• Cutting ‘invisible waste’: the waste generated from cutting and shaping the various parts that go to make up any product often goes unseen – it’s known as ‘invisible waste’. But we’ve worked hard on the dimensions of each of our parts and how best to fit them into the standard sizes of their base material in order to produce as many parts as possible, with as little as possible left over.

  • Creating bespoke reusable packaging: for our cushions and soon our sofas, we’re designing our own bespoke reusable packaging, made from upcycled materials. This means we don’t have to rely solely on cardboard or single-use plastic packaging, and therefore aren’t adding to the copious amounts of waste generated from the one-time use of modern consumer packaging.

We’re proud of those achievements, but we still have a lot more we want to do:

  • Given the progress we’ve made with our cushions, sofas and packaging, we want to take the same approach with all our future products, starting with our work side table. Our goal is to make it the norm to buy furniture produced in a closed loop system.

  • We want every product we launch to have its own bespoke reusable packaging, made from salvaged waste materials or recycled fabrics. And where there is not one available on the market, we plan to design and make our own.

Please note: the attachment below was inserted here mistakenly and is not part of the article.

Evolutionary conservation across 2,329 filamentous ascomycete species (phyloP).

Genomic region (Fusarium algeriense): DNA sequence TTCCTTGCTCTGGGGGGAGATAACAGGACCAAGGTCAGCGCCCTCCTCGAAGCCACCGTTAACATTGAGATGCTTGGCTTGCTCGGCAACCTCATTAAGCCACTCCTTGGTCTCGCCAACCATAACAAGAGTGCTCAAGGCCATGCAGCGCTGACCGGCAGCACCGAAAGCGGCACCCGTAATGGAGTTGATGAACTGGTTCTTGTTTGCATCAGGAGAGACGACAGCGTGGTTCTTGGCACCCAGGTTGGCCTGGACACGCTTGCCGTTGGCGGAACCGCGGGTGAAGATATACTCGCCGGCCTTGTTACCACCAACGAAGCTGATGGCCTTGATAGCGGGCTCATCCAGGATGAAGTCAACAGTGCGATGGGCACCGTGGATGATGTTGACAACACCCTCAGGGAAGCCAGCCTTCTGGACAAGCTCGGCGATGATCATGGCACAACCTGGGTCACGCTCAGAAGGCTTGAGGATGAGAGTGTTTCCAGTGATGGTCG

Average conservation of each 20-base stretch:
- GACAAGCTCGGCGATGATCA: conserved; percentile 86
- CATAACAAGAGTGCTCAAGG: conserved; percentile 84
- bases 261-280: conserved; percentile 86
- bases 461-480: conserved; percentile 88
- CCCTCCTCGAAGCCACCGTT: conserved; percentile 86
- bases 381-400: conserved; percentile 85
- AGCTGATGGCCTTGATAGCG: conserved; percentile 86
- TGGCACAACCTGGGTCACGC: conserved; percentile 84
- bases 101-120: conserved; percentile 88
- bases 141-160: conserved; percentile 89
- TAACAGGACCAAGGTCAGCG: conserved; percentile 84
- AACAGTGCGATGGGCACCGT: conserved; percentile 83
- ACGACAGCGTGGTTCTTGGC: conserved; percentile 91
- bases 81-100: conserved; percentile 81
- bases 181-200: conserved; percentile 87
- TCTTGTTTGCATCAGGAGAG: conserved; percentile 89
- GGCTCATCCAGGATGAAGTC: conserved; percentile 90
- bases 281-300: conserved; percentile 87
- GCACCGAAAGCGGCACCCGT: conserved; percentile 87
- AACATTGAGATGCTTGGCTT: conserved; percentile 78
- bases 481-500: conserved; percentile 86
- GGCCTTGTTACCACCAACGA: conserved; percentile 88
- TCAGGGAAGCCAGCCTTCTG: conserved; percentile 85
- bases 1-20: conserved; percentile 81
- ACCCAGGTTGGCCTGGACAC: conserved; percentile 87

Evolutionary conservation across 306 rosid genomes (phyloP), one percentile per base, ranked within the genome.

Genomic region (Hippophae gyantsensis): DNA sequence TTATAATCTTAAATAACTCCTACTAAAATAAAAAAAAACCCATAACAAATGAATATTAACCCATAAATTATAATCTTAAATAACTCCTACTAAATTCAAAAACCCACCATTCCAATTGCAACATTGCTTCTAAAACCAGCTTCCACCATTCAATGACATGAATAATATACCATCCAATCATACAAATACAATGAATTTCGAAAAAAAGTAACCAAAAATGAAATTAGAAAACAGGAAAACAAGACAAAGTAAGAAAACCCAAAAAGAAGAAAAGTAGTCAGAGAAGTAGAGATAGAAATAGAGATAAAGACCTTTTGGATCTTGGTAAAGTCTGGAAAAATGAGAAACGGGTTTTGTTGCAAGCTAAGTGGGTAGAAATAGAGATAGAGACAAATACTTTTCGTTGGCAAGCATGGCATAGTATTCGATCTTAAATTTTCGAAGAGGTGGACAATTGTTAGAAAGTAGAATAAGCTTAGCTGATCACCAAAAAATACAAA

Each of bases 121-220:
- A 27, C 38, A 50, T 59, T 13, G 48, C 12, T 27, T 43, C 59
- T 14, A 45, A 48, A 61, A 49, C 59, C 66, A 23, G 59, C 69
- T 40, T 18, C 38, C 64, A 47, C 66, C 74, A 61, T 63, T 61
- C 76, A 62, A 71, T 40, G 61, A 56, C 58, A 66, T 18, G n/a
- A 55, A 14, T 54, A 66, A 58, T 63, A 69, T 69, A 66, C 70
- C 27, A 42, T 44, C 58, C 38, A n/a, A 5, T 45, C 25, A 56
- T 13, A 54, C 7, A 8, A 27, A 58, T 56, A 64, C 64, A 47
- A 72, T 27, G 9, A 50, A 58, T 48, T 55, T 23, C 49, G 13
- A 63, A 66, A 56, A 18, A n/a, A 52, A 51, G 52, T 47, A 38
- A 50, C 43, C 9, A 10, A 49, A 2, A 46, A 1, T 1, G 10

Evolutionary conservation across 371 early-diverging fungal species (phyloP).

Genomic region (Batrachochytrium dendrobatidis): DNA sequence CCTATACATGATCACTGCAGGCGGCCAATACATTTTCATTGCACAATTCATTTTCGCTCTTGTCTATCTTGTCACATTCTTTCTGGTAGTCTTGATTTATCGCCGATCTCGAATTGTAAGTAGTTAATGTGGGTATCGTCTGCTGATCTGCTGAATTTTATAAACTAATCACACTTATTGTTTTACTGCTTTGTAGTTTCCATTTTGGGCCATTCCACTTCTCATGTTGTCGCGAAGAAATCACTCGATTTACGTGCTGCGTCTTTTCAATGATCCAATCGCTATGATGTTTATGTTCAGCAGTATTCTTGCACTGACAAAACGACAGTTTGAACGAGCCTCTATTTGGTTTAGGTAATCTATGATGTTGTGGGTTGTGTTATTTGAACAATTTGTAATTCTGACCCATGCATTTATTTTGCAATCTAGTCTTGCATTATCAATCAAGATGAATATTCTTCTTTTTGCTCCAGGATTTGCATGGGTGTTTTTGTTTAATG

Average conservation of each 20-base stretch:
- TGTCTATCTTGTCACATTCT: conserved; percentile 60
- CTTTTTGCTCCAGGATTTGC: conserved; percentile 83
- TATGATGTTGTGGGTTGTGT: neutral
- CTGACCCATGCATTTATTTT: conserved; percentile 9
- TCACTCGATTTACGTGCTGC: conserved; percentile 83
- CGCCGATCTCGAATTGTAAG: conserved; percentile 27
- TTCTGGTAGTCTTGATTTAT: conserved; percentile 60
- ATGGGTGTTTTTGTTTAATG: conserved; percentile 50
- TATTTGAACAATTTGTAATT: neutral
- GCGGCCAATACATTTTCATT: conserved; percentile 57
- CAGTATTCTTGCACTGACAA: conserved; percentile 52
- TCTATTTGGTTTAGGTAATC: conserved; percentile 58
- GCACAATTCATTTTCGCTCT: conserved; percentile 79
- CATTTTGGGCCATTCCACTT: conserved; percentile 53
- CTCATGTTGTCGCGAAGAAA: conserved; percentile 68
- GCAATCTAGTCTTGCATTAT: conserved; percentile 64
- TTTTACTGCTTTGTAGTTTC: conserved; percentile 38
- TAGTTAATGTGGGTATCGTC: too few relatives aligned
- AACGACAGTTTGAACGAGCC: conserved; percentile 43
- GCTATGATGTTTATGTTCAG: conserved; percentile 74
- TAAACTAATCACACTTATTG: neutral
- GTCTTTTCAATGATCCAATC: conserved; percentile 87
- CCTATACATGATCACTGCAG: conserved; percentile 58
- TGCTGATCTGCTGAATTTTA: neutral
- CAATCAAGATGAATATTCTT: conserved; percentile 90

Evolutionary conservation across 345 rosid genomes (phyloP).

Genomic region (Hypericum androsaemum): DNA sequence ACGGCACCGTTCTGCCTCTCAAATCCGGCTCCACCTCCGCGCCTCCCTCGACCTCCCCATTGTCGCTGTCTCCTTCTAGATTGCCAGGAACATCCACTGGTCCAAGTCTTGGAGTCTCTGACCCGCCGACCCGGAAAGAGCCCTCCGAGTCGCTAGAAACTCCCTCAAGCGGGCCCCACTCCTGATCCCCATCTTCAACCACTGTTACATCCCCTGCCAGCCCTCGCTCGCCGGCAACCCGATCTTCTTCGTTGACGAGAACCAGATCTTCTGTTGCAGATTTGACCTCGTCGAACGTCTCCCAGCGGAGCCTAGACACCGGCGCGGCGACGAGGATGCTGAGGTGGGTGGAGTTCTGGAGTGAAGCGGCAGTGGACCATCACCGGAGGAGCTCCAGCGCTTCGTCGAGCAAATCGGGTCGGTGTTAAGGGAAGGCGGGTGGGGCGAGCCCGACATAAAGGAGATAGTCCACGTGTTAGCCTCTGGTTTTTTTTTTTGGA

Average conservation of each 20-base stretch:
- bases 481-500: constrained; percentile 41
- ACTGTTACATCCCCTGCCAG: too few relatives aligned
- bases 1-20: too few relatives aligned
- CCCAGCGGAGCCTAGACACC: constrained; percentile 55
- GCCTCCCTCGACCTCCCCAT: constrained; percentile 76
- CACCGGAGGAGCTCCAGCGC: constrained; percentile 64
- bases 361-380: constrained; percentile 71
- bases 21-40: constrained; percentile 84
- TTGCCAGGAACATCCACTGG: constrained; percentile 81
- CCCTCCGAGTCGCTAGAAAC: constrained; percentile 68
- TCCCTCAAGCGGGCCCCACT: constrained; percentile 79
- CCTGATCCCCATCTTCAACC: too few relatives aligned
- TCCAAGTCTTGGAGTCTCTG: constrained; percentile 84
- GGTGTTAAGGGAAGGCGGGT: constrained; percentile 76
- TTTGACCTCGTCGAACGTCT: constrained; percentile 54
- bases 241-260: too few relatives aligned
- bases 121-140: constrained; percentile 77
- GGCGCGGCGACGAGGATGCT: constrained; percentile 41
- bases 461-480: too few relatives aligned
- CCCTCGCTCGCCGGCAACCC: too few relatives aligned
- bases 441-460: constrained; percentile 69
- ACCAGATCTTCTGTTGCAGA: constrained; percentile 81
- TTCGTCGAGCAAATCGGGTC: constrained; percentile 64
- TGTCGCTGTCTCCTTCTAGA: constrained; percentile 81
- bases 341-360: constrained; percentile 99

• We will continue to look at how we can refine the design, shape, layout and cutting processes for every individual part that makes up our products, to minimise the amount that’s left over. We will also explore new ways to use off-cuts and imperfectly printed fabric that won’t make the shop shelves.



Keeping products and materials in use: what we’ve done and what we want to do next

We hate the idea that a material has a finite life and can get used up: after all, atoms don’t just vanish. The human race simply can’t keep wasting resources, because soon enough we will run out of them. Instead, products and materials must be taken back and then kept in the economy, so they don’t end up in landfill or our oceans.  What we currently see as “waste”, we need to start seeing as “currently wasted but valuable assets”.

So at now, sit down we’re obsessed with trying to use recycled or re-used materials when we make our products – and then taking back the things we have sold to repair, refurbish and re-use. Here’s how we’re getting on: